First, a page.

New Bill Could Make Cell Phones Illegal For Teens, and This Shouldn't Be Controversial at All
How far will one senator go to ensure the safety of teenage drivers? John Rodgers, a Democrat who has served on the Vermont Senate since 2013, recently introduced a potentially controversial bill that would prohibit the ownership of cell phones for anyone under the age of 21. What's more, anyone found in violation of the law could face imprisonment up to a year, a $1,000 fine, or both.
"Persons under 21 years of age are not developmentally mature enough."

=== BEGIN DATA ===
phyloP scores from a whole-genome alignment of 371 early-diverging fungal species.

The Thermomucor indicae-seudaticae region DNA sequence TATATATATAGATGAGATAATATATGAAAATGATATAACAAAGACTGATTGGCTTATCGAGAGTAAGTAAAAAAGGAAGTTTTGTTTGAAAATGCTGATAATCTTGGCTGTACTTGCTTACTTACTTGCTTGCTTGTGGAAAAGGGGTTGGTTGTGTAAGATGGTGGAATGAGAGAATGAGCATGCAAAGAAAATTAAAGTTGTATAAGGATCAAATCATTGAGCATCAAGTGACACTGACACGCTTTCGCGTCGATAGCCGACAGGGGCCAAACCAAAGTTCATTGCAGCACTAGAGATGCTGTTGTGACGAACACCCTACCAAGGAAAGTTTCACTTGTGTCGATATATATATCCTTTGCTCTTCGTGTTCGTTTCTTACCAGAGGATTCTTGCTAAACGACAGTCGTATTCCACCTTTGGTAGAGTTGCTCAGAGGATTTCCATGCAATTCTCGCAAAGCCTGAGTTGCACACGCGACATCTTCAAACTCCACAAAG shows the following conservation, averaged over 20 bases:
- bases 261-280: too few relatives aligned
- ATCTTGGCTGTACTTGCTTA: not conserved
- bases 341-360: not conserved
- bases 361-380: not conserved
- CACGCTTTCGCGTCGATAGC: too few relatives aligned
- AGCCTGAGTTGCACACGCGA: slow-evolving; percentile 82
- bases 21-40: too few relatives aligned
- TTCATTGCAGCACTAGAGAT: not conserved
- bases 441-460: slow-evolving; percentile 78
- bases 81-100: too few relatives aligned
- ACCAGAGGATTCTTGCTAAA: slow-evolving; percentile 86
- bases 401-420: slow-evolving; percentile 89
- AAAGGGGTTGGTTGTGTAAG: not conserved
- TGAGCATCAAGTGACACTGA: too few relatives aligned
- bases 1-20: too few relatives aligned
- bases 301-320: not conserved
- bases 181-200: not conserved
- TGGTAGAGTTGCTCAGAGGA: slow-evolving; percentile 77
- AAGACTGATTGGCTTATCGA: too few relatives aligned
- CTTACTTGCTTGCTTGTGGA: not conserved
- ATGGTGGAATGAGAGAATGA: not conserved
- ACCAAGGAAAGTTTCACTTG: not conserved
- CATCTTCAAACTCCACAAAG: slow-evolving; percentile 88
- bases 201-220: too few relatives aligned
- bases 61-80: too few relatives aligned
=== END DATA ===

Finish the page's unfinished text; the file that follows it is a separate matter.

The bill states, "The use of cell phones while driving is one of the leading killers of teenagers in the United States." In addition to driving-related incidents, the senator also linked cell-phone use to bullying and political extremism. The bill continued, "In light of the dangerous and life-threatening consequences of cell phone use by young people, it is clear that persons under 21 years of age are not developmentally mature enough to safely possess them."
A little harsh, huh? Well, it seems John is primarily using the bill to make a larger point about the dangers of cell phones. "I have no delusions that it's going to pass. I wouldn't probably vote for it myself," he told The Barre Montpelier Times Argus. Making it more complicated, John is a staunch supporter of the Second Amendment and hopes the bill will convey to local legislature the ways in which cell phones can be as dangerous as guns.